We have heard the adage that absence makes the heart grow fonder. There is truth to this when we are physically away from someone with whom we are in a relationship with a solid foundation. However, if we are totally disconnected, never thinking of the other because we are also absent mentally and emotionally, rather than making the heart grow fonder, the relationship will erode and then die out. In short, our priorities will have shifted so much that ‘the other’ ceased to be important. This behavior reveals something about the nature of that relationship in the first place, and if it is a recurring pattern, it gives light to the nature of one’s ability to commit to the work of maintaining relationships. As difficult as this is between people when it occurs, it is much more challenging when we behave like this with God. There is no substitute for God, however, and to put someone or something before Him can be disastrous.* There is none more reliable and steadfast in love than God, so the good news is that if we do move away from Him, God will always take us back. He is faithful, resilient, merciful and unchanging in His love.
Unfortunately, a consequence of sin and our brokenness is that our priorities can (and do) get ‘out of whack’ through a gradual movement away which we hardly notice. Inadvertently we fill our time with so much that we do not have time for God or prayer, or we simply become lax, such that our relationship with God suffers. At other times, we become attached to things that we put before God without even realizing it. It is good to continuously examine our relationships and priorities to make sure this is not happening, and if it is, we can take steps to change, asking the Lord to help us to do so. Something that can help is from St. Ignatius of Loyola who taught that our memory is an important tool in our spiritual life. Without memory of the graces and consolations we have previously received, we can literally forget how much we need God, how gratuitous He is, and subsequently lose sight of the great gift of the love and mercy which He freely offers. Memory helps us to better see how much God has done for us, helping us to persevere when we are challenged. St. Ignatius said to also remember the times of desolation when we did not feel God’s presence and how hollow that was; we learn to recognize that whatever we put before God cannot really satisfy our longing.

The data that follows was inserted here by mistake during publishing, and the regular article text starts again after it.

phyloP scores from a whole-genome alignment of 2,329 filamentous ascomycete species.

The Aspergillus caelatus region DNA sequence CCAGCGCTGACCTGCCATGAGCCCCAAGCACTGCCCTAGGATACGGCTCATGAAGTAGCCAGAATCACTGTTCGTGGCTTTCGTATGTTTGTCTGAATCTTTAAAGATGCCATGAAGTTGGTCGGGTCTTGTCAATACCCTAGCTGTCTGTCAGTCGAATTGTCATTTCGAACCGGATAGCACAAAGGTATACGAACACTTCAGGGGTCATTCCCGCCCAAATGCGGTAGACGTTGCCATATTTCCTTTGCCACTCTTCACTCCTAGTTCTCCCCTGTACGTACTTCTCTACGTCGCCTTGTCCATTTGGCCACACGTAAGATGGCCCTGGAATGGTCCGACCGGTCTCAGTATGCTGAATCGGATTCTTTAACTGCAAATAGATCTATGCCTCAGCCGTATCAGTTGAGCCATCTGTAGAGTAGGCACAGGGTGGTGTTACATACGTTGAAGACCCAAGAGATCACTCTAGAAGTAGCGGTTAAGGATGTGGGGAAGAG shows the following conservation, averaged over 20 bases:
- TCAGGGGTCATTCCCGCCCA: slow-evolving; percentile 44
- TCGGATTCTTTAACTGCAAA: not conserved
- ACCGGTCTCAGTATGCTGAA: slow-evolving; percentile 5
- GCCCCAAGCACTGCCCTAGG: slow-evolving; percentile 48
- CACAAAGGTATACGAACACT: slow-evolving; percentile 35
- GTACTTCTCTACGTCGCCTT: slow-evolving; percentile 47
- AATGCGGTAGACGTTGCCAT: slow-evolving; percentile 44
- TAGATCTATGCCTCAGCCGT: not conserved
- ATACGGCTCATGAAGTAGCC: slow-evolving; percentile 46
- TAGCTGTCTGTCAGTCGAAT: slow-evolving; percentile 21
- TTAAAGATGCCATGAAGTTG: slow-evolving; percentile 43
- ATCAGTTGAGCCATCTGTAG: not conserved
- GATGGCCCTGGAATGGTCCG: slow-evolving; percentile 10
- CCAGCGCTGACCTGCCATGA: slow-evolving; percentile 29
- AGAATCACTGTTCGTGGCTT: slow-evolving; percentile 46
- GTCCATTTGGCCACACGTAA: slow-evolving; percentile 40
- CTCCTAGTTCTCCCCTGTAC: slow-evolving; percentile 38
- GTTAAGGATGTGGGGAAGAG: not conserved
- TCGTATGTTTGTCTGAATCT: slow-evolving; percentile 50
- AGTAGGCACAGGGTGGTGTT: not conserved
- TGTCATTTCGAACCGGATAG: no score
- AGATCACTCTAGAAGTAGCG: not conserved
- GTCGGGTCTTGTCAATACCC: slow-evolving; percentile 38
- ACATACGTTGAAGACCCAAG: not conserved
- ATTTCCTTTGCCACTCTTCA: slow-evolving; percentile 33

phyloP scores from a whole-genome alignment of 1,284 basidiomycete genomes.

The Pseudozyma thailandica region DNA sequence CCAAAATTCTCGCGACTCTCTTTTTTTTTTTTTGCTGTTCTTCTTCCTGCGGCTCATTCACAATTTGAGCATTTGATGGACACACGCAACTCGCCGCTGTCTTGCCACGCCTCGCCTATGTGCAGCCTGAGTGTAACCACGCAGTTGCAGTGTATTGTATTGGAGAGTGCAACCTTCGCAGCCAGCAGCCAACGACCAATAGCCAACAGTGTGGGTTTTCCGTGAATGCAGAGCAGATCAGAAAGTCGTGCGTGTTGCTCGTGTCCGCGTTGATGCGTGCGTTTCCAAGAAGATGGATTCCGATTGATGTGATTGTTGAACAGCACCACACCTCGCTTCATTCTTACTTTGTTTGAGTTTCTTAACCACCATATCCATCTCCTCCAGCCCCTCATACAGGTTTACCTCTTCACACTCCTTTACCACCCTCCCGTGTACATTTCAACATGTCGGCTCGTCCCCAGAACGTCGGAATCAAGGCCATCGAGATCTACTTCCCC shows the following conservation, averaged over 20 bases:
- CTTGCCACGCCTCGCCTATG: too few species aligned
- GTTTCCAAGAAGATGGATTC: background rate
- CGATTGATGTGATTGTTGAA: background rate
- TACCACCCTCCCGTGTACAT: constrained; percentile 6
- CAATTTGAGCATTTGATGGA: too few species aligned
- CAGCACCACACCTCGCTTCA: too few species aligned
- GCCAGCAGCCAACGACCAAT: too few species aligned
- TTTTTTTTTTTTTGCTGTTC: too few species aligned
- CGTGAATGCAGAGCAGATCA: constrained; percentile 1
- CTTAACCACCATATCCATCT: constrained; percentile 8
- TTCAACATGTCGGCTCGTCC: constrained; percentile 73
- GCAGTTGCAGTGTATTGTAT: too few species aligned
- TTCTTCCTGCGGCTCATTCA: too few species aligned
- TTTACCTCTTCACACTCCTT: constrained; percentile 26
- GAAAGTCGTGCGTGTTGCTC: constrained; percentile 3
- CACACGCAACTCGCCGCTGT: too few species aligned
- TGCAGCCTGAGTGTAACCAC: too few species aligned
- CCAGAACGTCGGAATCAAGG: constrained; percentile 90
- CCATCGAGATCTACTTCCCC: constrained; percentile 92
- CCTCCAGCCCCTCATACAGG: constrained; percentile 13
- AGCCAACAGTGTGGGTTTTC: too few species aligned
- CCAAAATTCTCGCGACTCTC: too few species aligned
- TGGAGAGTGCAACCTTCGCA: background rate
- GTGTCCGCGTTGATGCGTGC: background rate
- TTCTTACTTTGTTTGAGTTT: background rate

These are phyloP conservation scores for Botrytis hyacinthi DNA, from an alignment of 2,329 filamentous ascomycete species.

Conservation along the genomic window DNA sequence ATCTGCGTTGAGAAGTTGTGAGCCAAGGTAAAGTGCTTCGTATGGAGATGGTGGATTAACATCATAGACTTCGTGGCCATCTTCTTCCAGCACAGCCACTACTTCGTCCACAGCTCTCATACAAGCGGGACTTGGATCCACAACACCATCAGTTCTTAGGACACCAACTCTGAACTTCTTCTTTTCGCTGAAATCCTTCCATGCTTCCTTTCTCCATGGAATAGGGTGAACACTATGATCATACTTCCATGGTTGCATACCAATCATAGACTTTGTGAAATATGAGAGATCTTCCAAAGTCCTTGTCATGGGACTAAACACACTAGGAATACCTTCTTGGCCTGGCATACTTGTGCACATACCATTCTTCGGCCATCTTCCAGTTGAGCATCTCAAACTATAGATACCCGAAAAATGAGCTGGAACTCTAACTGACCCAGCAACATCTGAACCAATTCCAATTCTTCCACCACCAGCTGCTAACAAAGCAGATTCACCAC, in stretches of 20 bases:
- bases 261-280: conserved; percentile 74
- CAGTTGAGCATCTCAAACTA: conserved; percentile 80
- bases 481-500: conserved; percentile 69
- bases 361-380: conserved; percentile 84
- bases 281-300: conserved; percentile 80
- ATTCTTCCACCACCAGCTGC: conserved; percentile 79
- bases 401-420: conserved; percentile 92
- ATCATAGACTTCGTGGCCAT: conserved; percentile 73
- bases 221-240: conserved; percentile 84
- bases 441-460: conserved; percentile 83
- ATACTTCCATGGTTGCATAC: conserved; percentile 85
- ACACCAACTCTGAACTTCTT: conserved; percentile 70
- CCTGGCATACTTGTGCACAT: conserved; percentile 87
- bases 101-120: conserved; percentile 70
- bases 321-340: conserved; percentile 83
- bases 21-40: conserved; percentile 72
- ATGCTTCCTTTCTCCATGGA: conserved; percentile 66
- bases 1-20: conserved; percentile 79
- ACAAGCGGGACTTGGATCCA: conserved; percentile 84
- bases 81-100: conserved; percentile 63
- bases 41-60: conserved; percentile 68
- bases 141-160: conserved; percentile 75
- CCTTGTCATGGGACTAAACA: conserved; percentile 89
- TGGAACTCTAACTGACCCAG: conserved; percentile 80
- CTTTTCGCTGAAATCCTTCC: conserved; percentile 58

Ironically, what takes place when we fill our longings with things that fail to satisfy such as putting people, material things, or acclaim first in our lives, is that we really are longing for the only thing that can satisfy us: God. Therefore, our longing is actually a gift if we recognize it as such. A good exercise to help with this is to remember the time when we were not able to attend our churches during the pandemic. We longed to be fed and pined for the fellowship that was previously enjoyed; we longed for our brothers and sisters with whom we share in the faith, and perhaps we realized how much we need each other. Many also longed for a way to serve as they had done previously. We had no communion in any way, neither in the Eucharist nor through being present with our parish families, our worship communities. This type of longing was actually a good thing because it heightened our realization of the greatness of the gift we have been given in our faith, our brothers and sisters in our faith family, the clergy who serve so selflessly and hopefully it deepened our sense of gratitude when we returned. The reality is that longing is actually a grace when it is hope-filled. Yes, our communities here on earth are imperfect, but what we should continue to always long for is the perfected community which is to come, but of which we are already a part. Our communities are meant to be continual reminders of this.